By Aditi Shah and Aditya Kalra
When Indian police came knocking at Sumit and Rajesh Mahawar’s pharmaceutical plant two days ago, they say the father and son locked the doors from the inside. A few hours later, after the police left, witnesses reported smoke started rising from medicines burning behind the building.
Mahawar Pharmaceuticals, run from an upscale residential street in the eastern city of Raipur, is now at the centre of a probe into more than a dozen deaths in eastern India after 83 women were sterilised at a government-run family planning camp.
More victims arrived at hospitals from villages in Bilaspur district, about 100 km from Raipur, on Thursday and Friday, some clutching medicine strips from Mahawar and complaining of vomiting, dizziness and swelling, a doctor at the district’s main public hospital said.
At least one of the strips of antibiotics, seen by Reuters, was from the same batch as those handed out at the mass sterilisation held on Saturday in the same district in Chhattisgarh state, one of India’s poorest.
The factory owners deny there was anything wrong with their medicines.
Police say they entered the Mahawar factory on Wednesday with the help of a security guard, but at first found nothing wrong. Drug inspectors returned the next day and shut it down, but not before two men were seen lighting a pre-dawn fire out back.
A construction worker across the street said the 4 a.m. fire struck her as unusual. In the past garbage fires had been lit in the evening, she said.
A Reuters reporter found a pile of ash surrounded by spilt white powder behind a wall at the single storey blue and white building. In the cinders were medicine packets, including for Mahawar Pharma’s Ciprocin 500 mg pills.
A batch of this product has been banned by Chhattisgarh’s state government following the deaths but appears to still be available in rural areas.
Speaking in police custody, Ramesh Mahawar, the managing director of Mahawar Pharmaceuticals, told Reuters he and his son were innocent. He said the deaths and illness had only happened in Bilaspur, while his medicines have been sold elsewhere.
“The situation has been twisted in a wrong manner. We are just being harassed,” said Mahawar, who has been making drugs for 35 years and said his company had an annual turnover of around $130,000.
Authorities raided a dilapidated bungalow in Bilaspur on Thursday that they said was used by another company to distribute medicines including Mahawar’s Ciprocin. The compound was littered with medical waste including broken bottles and tablet packs, some half burnt, a Reuters witness said.
The new patients arriving in Bilaspur hospitals over the last two days did not take part in the sterilisation camps and had consumed the drugs separately, the doctor and another official said.
“It looks like most of the sterilisation patients might be affected due to this medicine,” said the doctor, saying the strips showed the medicine was made in Raipur.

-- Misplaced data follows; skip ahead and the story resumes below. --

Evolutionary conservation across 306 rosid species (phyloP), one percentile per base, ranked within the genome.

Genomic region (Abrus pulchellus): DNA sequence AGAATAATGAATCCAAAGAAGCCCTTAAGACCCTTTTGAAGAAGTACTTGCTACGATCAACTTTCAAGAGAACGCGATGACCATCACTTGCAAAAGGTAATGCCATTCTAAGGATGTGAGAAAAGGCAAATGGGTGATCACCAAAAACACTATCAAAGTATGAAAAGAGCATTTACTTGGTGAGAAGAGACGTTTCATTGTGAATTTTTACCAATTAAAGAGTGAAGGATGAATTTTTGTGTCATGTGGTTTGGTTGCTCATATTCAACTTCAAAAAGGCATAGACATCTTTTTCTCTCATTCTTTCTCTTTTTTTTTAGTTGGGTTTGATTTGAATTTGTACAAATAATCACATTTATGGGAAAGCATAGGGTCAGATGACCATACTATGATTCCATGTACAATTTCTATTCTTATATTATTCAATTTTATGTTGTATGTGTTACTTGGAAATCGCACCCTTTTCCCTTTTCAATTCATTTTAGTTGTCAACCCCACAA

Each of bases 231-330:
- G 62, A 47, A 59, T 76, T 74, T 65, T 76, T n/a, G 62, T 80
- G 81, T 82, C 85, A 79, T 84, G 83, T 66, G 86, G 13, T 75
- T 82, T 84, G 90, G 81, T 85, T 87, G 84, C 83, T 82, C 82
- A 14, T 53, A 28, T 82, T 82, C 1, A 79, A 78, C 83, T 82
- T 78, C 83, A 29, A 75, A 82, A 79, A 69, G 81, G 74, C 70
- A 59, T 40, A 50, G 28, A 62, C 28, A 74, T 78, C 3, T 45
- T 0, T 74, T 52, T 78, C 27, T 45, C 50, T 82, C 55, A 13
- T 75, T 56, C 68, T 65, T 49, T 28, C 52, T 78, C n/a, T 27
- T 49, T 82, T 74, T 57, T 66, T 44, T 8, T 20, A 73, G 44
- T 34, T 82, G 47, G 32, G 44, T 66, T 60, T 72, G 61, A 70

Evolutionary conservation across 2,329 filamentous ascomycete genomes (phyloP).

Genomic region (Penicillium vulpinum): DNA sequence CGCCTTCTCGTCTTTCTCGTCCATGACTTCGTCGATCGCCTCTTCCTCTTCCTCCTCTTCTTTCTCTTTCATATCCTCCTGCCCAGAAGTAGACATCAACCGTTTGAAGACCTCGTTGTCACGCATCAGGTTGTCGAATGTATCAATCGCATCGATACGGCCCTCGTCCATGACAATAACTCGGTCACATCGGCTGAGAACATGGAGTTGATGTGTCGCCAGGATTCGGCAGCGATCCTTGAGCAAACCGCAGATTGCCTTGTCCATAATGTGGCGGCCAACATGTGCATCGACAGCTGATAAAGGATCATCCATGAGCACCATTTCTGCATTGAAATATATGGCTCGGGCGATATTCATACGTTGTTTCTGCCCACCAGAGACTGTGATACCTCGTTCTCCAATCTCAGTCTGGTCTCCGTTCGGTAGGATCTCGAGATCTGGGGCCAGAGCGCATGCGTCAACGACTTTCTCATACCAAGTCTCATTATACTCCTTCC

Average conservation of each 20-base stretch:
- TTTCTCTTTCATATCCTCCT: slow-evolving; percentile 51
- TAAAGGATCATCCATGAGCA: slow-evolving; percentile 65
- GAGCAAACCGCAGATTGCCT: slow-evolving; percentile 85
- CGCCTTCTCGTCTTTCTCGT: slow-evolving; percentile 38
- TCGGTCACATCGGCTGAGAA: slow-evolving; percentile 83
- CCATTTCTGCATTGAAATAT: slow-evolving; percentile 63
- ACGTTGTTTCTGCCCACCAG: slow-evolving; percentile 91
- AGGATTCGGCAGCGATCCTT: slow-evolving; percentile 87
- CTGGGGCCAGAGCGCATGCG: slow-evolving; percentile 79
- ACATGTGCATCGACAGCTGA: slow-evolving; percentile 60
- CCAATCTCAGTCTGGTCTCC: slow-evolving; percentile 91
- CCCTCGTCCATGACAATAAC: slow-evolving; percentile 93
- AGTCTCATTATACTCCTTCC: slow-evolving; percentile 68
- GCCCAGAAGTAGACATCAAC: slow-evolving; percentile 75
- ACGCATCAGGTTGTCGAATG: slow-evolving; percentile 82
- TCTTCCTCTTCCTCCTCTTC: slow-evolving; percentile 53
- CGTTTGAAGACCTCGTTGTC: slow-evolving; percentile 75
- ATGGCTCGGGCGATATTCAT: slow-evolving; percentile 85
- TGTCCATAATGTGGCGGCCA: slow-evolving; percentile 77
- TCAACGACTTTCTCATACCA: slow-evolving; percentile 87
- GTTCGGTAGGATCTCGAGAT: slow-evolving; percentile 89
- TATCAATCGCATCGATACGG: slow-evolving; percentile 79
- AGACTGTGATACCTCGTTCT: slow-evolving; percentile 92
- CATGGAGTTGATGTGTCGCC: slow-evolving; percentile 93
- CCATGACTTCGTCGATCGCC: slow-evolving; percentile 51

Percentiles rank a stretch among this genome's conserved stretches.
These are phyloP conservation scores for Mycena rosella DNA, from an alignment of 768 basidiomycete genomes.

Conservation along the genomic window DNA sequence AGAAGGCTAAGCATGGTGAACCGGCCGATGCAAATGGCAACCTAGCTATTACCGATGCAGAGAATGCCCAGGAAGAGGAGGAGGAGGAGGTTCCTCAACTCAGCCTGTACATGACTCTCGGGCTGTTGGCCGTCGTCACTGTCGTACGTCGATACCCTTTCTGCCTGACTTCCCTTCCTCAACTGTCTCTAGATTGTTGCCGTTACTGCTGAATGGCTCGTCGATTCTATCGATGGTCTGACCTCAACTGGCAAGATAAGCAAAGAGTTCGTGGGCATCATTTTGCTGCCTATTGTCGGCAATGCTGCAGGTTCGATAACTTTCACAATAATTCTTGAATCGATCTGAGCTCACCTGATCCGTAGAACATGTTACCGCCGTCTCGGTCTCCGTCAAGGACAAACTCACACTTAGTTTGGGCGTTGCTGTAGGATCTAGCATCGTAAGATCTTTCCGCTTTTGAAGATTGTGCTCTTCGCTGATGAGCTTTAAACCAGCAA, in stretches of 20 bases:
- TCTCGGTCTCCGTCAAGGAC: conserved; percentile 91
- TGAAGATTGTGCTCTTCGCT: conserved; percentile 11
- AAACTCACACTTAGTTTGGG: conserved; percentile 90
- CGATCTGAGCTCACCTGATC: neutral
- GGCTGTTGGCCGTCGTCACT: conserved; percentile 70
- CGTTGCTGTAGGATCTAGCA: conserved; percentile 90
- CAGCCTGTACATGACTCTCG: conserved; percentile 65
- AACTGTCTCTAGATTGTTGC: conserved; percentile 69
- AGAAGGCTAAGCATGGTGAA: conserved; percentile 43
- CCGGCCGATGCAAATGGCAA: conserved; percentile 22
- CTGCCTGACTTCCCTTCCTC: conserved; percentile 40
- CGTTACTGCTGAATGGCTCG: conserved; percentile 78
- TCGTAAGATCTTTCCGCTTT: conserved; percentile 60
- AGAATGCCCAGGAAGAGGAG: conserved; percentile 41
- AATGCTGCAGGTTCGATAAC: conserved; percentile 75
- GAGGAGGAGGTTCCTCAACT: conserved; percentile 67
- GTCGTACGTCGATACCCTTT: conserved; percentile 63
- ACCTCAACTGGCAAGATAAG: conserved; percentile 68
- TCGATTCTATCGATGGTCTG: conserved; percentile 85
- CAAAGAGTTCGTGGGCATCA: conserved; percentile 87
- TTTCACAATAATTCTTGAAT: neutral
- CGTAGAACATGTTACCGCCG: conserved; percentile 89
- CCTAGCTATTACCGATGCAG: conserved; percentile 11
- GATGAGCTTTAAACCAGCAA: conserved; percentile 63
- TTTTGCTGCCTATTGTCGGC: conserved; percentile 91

One died overnight, bringing the number of deaths to 14 and drawing investigators attention away from the appalling sanitary conditions at the camp where Dr. R. K. Gupta had conducted one tubectomy every 2 minutes in a two-hour sterilisation drive.
Since then, women operated on by other doctors at different camps have also been hospitalized after consuming the same drugs. More than 100 remain in hospital, several in a critical condition.
One of five doctors who have conducted autopsies since Saturday’s deaths said the post-mortems were inconclusive and recommended chemical analysis to establish the cause.
Another medicine on the state government’s banned list was Ciprocin made by Regain Laboratories, halfway across the country in the state of Haryana. In Gujarat, another state, medicine quality control authorities have put Regain at the top of an offenders list for failing to meet standards.
Regain Laboratories director Mohit Bhatia did not answer repeated calls to his cell phone on Friday.
The deaths in Chhattisgarh have drawn unflattering attention to India’s mass sterilisation programme, as well as weak quality control standards for drugs procured by state governments.
“States procure medicine through a tender and the manufacturers that bid the lowest quote win the order to supply, regardless of their manufacturing process or distribution systems,” said Bejon Kumar Misra, head of Partnership for Safe Medicines India, a non-governmental organisation.
India is the world’s top steriliser of women, and efforts to rein in population growth have been described as the most draconian after China. Indian birth rates fell in recent decades, but population growth is among the world’s fastest.
Sterilisation is popular because it is cheap and effective, and sidesteps cultural resistance and problems with distribution of other types of contraception in rural areas.